RSA 2019: Making the case for agile cybersecurity
"I think it’s time to rewrite our playbook," said Mary O’Brien, general manager, IBM Security, about the need to embrace an agile approach to security.
SAN FRANCISCO – What cybersecurity teams need in this evolving and increasingly sophisticated threat landscape is not more structure but more agility, according to IBM executives speaking on Thursday here at RSA 2019.
“An agile model makes all the difference, delivering security at speed and scale requires a different model,” said Mary O’Brien, general manager, IBM Security.
“We need a culture that knows failing is part of making progress, a culture that encourages other points of view and new ways of operating,” she said.
Instead of continuing to chase the elusive notion of perfect security, O’Brien said security teams should be adopting a new mindset that can evolve in times of crisis based on an agile code of behavior.
“I think it’s time to rewrite our playbook to create this culture,” O’Brien added.
While infosec teams have not typically thought in terms of agile, their adversaries certainly have the ability spot a response, pivot and keep coming at you, according to Caleb Barlow, vice president of IBM Security, X-Force Threat Intelligence.
“Slowing down to achieve perfection is only going to slow down your response,” Barlow said. “If we look at major breaches over the last decade, the lackluster response is causing more damage than the breach itself.”
Barlow said that agile cybersecurity teams should take a page out of the military and craft a Commander’s Intent document that empowers employees to respond and make adjustments in real-time, particularly during an attack.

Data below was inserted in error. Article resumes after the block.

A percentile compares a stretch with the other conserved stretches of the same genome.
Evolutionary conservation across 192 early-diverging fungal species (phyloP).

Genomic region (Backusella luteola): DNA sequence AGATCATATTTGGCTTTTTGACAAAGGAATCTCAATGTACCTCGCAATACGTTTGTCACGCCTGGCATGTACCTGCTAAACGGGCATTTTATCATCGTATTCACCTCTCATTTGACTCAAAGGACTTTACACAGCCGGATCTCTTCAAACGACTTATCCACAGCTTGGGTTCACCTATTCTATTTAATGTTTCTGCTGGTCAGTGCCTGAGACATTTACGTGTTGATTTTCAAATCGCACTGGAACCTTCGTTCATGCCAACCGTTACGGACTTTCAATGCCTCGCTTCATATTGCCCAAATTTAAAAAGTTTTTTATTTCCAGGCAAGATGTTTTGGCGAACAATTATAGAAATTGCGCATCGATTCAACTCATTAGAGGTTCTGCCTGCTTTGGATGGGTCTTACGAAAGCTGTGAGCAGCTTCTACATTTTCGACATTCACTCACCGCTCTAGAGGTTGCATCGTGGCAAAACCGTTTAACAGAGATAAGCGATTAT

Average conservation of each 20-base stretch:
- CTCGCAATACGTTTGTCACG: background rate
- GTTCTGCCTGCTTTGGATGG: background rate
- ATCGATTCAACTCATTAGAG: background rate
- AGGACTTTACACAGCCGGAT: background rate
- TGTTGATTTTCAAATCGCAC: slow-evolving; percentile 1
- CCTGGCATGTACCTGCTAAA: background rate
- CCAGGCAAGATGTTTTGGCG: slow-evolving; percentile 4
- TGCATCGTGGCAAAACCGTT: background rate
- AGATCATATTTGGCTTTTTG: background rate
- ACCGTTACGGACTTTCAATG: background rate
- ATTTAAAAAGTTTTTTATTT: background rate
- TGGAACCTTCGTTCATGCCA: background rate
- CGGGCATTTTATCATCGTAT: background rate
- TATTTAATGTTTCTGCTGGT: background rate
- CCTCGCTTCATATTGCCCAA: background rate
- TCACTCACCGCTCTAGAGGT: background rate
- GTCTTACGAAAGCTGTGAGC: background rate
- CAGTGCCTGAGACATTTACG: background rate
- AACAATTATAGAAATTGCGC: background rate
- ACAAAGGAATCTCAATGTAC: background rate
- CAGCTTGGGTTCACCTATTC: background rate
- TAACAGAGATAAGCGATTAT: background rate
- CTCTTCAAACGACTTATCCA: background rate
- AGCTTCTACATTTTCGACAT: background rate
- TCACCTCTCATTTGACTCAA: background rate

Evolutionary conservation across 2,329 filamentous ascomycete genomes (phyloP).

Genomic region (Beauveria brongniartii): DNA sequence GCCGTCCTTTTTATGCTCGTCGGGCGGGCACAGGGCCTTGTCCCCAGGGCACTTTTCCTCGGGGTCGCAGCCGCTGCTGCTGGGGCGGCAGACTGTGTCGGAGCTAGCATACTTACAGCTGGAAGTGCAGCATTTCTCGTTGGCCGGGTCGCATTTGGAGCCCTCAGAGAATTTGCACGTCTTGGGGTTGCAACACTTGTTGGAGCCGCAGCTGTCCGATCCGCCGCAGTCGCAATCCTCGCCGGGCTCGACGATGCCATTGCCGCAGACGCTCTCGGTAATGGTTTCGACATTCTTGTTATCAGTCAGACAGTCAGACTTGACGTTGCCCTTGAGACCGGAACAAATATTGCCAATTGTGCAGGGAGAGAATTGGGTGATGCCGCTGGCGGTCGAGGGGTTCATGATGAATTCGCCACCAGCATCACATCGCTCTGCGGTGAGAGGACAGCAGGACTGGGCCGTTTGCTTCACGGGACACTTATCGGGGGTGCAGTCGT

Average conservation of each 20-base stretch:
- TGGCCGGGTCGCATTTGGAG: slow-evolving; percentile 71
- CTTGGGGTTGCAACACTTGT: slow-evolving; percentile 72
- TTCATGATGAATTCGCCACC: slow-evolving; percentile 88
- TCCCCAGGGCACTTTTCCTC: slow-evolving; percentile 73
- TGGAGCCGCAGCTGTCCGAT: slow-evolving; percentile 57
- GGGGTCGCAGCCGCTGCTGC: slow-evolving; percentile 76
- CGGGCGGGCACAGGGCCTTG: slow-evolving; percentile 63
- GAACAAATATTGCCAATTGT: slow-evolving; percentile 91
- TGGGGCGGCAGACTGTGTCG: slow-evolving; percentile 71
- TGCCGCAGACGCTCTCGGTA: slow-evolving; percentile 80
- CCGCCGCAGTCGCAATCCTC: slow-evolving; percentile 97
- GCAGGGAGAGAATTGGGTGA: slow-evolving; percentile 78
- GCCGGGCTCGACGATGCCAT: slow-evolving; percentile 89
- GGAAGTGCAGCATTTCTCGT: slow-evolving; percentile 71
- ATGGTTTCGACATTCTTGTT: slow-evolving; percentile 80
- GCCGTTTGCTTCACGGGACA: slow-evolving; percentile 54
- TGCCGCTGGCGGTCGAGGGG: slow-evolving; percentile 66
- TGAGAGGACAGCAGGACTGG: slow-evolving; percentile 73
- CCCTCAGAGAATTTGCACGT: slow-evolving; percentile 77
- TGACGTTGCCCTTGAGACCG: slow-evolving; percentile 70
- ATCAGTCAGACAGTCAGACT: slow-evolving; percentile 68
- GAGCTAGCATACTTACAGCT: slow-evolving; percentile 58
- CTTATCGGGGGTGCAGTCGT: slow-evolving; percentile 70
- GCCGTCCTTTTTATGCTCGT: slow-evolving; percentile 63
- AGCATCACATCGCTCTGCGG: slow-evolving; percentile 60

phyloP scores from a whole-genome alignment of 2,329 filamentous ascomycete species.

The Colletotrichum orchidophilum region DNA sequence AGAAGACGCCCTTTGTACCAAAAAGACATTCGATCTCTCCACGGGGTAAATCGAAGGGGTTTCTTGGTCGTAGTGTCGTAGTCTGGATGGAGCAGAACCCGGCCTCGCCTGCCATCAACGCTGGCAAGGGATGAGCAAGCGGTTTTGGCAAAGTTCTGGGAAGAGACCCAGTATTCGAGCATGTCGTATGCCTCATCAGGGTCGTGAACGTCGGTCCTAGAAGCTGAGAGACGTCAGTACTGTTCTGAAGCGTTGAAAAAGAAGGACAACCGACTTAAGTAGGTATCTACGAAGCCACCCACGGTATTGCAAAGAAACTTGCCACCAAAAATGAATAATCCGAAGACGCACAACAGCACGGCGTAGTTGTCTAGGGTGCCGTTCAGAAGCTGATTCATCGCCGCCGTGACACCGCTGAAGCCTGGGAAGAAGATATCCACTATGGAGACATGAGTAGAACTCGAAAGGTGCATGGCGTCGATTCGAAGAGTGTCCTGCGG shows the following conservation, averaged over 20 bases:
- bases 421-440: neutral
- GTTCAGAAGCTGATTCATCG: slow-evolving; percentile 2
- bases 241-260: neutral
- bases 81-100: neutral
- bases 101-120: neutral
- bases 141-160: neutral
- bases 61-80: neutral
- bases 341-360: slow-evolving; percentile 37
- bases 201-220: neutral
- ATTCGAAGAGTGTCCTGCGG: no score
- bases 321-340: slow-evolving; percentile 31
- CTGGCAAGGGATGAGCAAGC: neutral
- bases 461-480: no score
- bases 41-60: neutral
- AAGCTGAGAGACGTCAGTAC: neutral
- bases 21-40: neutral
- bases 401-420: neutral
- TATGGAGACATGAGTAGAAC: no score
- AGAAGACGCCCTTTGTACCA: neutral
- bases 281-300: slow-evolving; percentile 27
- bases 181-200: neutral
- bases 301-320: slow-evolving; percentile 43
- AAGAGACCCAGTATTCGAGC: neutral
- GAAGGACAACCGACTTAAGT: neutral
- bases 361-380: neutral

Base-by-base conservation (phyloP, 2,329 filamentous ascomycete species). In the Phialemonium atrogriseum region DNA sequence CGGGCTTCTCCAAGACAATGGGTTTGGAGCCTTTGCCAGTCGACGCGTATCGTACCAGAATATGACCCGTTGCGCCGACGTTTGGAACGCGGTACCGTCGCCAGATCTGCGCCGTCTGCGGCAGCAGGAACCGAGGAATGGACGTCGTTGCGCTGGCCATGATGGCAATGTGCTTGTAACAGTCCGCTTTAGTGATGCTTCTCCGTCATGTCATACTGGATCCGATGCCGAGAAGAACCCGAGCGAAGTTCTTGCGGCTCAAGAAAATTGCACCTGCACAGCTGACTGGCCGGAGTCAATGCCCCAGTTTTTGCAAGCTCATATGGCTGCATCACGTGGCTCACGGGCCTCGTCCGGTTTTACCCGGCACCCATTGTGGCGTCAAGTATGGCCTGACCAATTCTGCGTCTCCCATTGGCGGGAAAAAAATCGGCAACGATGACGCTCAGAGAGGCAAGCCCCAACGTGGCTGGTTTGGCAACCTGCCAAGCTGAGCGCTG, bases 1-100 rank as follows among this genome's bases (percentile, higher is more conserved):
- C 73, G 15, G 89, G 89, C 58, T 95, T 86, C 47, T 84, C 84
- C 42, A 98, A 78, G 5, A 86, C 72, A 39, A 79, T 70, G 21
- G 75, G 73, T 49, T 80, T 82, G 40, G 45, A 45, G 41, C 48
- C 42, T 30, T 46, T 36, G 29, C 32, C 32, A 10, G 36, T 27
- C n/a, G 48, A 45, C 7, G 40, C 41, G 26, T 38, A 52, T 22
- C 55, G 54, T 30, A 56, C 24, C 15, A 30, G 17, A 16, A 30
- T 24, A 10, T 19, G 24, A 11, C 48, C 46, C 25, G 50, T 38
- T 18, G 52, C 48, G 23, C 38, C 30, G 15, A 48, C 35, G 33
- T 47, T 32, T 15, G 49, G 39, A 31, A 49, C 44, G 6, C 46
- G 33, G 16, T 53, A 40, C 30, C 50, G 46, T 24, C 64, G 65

The Commander’s Intent outlines exactly what’s expected and what leeway they have to make it happen, because ‘the charge is to get up that hill by any means necessary’ is considerably different than ‘get up this hill with the minimum number of human lives lost.’
From there, Barlow said infosec teams should be empowered to ask and answer three questions during an attack: How do I stop the harm? What is the likely next move of the adversary? What is the likely worst move of the adversary?
“From that dialogue I can triage a response,” Barlow said.
O’Brien added that change has come upon the security industry and it has come on quickly, which means that many of today’s fundamentals are changing, from technology tools to data governance.
“Agile, think of it as a mindset, where individuals respond to change rather than following a rigid plan, where teams are connected, engineering, IT, lines of business, security, executive leadership,” O’Brien said. “They have to be empowered to iterate, to fail, to get up and try again and again.”
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